Helmet FAQs

Your son or daughter comes home after a day at the Niagara Safety Village, excited to tell you about what they have learned. They walk with you through the house, checking out the smoke detectors and making sure they work. You sit down together and make a list of things to add to your family emergency preparedness kit. They direct your attention to their bike helmet - and tell you they need a new one.

According to the Ontario Highway Traffic Act (HTA) Section 104, "every cyclist under the age of 18 must wear an approved bicycle helmet. Parents or guardians shall not knowingly permit cyclists under sixteen to ride without a helmet." At the Niagara Safety Village, your child will learn that not only is wearing a helmet a very good idea, it's the law. 

There are several reasons why your child may come home saying he or she needs a new helmet:

The helmet is expired.
Did you know that helmets expire? After 5 year, materials used to make up the protective core of a bike helmet become dry and brittle. While it may look brand new from the outside, a manufacturers sticker on the inside of the helmet will indicate the year that it was made. If it is 5 years old or older, it's time for a new one. Additionally, many older helmets may not meet current safety standards.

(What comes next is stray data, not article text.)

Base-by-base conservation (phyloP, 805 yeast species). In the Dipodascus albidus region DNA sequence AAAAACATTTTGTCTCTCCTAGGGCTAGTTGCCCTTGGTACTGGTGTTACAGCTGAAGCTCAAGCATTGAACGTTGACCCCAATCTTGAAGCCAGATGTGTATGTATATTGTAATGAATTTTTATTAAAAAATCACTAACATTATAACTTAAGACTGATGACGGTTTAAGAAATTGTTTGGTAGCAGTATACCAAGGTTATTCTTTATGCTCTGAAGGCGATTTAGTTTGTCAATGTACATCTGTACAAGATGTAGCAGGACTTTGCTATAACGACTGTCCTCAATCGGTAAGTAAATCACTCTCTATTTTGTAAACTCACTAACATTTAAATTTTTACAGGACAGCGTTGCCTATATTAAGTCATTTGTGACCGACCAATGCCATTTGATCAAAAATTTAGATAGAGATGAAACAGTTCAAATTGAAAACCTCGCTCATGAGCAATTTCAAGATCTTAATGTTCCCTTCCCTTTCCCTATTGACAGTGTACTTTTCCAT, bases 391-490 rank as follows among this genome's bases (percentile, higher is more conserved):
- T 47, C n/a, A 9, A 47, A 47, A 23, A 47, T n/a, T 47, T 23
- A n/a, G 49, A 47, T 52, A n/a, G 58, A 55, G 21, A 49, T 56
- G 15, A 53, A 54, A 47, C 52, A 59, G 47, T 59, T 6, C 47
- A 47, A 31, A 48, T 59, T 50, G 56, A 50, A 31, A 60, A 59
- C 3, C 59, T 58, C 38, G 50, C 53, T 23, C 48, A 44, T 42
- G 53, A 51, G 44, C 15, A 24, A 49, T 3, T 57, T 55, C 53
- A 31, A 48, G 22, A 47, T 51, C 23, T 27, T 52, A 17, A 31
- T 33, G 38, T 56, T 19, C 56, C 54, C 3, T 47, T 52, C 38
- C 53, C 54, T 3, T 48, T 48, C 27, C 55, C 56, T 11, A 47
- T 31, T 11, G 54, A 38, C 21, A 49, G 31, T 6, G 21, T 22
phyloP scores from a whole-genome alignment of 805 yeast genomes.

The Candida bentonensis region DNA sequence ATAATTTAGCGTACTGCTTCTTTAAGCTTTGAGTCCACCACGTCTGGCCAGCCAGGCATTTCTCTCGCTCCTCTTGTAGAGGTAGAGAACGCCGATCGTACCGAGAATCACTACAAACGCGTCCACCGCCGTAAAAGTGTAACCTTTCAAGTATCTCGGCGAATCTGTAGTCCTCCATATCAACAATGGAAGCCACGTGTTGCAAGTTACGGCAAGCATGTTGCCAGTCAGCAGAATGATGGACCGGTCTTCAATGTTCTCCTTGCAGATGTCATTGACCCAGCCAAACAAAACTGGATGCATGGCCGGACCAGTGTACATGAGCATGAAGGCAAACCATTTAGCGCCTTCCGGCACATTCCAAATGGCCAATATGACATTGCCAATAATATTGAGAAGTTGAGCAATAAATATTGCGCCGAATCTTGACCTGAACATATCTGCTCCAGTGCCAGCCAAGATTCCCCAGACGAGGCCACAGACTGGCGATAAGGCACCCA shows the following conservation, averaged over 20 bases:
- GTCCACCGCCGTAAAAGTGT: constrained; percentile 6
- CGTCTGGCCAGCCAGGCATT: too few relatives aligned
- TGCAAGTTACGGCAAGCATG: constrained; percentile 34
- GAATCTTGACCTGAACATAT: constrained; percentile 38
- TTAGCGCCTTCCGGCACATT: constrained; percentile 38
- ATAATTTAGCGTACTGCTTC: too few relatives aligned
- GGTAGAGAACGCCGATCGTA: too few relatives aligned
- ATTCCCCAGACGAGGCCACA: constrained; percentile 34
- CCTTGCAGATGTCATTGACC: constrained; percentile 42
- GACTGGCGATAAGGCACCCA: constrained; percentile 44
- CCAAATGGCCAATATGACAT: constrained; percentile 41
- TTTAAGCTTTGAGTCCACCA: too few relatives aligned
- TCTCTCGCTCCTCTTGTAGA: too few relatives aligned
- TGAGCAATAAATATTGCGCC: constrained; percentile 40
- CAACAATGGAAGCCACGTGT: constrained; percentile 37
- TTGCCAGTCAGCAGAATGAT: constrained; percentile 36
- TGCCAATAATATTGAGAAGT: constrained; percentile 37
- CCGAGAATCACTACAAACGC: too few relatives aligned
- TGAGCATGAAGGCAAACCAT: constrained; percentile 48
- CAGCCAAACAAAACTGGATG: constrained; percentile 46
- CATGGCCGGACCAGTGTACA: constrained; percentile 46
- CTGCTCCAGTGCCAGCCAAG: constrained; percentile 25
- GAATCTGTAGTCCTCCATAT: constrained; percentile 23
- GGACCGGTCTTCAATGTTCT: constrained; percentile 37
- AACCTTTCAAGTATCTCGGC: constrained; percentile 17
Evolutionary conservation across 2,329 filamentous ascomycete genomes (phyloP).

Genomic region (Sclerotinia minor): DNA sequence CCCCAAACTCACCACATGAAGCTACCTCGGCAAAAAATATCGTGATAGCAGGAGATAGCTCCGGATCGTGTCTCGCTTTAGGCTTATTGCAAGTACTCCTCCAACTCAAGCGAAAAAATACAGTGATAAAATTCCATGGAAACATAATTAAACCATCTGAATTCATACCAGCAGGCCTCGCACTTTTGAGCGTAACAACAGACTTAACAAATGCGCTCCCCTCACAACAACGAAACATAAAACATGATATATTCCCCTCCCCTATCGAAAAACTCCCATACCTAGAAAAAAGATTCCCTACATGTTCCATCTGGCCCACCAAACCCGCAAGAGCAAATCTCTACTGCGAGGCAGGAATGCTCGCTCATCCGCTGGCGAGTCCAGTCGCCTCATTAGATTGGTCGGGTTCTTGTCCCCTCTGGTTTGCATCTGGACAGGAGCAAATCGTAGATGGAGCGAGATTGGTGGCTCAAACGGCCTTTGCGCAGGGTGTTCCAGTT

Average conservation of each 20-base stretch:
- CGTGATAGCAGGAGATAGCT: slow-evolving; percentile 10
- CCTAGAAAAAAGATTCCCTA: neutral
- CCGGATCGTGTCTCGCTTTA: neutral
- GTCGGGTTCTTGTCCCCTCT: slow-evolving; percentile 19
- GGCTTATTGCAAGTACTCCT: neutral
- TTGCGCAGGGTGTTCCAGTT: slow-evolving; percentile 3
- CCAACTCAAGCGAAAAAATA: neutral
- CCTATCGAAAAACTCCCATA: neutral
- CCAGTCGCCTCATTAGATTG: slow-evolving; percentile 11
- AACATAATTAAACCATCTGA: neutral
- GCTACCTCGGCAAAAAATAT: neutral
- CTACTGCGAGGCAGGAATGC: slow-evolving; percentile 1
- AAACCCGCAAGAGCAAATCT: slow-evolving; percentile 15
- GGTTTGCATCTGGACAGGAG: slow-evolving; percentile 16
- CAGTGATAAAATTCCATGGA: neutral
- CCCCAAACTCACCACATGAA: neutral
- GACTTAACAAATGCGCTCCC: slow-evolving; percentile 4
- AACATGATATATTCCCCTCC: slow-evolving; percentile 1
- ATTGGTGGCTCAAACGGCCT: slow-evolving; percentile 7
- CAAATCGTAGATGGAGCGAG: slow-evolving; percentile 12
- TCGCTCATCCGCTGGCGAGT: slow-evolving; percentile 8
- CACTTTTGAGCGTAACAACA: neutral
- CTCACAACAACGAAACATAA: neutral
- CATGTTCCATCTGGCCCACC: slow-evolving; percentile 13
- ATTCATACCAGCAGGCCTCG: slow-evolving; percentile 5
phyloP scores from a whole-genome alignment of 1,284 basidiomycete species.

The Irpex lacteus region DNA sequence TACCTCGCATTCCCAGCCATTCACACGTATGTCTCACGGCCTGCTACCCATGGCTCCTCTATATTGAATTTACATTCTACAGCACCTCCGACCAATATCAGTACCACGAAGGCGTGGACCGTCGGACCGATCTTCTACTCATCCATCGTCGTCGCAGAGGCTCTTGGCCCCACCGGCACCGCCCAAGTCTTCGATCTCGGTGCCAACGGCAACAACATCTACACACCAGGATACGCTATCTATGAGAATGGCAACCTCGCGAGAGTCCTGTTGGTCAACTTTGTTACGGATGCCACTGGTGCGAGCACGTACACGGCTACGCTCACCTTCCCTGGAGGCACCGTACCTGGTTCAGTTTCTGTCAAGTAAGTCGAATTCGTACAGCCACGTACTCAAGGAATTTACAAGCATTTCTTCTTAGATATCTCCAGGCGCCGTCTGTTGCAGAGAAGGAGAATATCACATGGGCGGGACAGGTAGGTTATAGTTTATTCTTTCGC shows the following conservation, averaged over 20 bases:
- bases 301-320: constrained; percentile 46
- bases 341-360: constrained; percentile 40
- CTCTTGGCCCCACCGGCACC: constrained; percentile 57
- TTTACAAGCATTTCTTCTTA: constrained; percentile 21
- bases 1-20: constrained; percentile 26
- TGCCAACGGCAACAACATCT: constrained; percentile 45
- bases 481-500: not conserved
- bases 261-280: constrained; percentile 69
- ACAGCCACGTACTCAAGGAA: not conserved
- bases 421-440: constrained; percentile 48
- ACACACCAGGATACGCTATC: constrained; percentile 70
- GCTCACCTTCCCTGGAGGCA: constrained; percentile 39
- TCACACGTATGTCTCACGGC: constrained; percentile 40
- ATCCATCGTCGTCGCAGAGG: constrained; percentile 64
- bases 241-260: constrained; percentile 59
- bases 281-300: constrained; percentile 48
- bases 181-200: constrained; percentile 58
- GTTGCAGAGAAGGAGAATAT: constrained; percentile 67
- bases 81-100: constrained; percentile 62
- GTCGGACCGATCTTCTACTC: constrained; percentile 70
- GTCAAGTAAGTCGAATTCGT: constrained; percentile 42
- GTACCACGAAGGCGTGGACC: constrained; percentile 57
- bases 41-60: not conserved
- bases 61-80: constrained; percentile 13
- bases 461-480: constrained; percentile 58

The helmet has been in a crash.
Bike helmets are a single impact helmet. This means that a bike helmet is designed to protect the wearer against a single crash. After a crash in which the wearer has hit his or her head, the foam inside of the helmet is compressed and can no longer protect the wearer effectively. Although the helmet may look fine on the outside, it should be replaced.

The helmet does not fit.
Helmets come in a variety of sizes and contain removable adhesive pads that will help the helmet fit your child properly. While at the Safety Village, we will do our best to fit your child's helmet to them by following the 2-V-1 Rule: The helmet should cover the top of the forehead and should rest about 2 fingers' width above the eyebrows. The side straps should fit snugly under your child's ears in a V shape, with the buckles right underneath the ears. When the chin strap is buckled, only 1 finger should fit between the strap and your child's chin. Once the helmet has been adjusted, have your child shake their head from side to side and from front to back - the helmet should not move. We encourage you and your child to check their helmet fit each time they put it on. 

The helmet is not approved for the specific activity.
Different activities require different helmets. Activity-specific helmets have been designed and tested to protect the head against the kind of impact most associated with that particular activity. Wheeled activities, winter sports, and field sports all have different standards - for very good reasons. If you select a multi-sport helmet for you or your child, be sure that the manufacturer has clearly indicated and tested it for your chosen activity. 

For more information on which helmet is best for which activity, please visit Parachute Canada.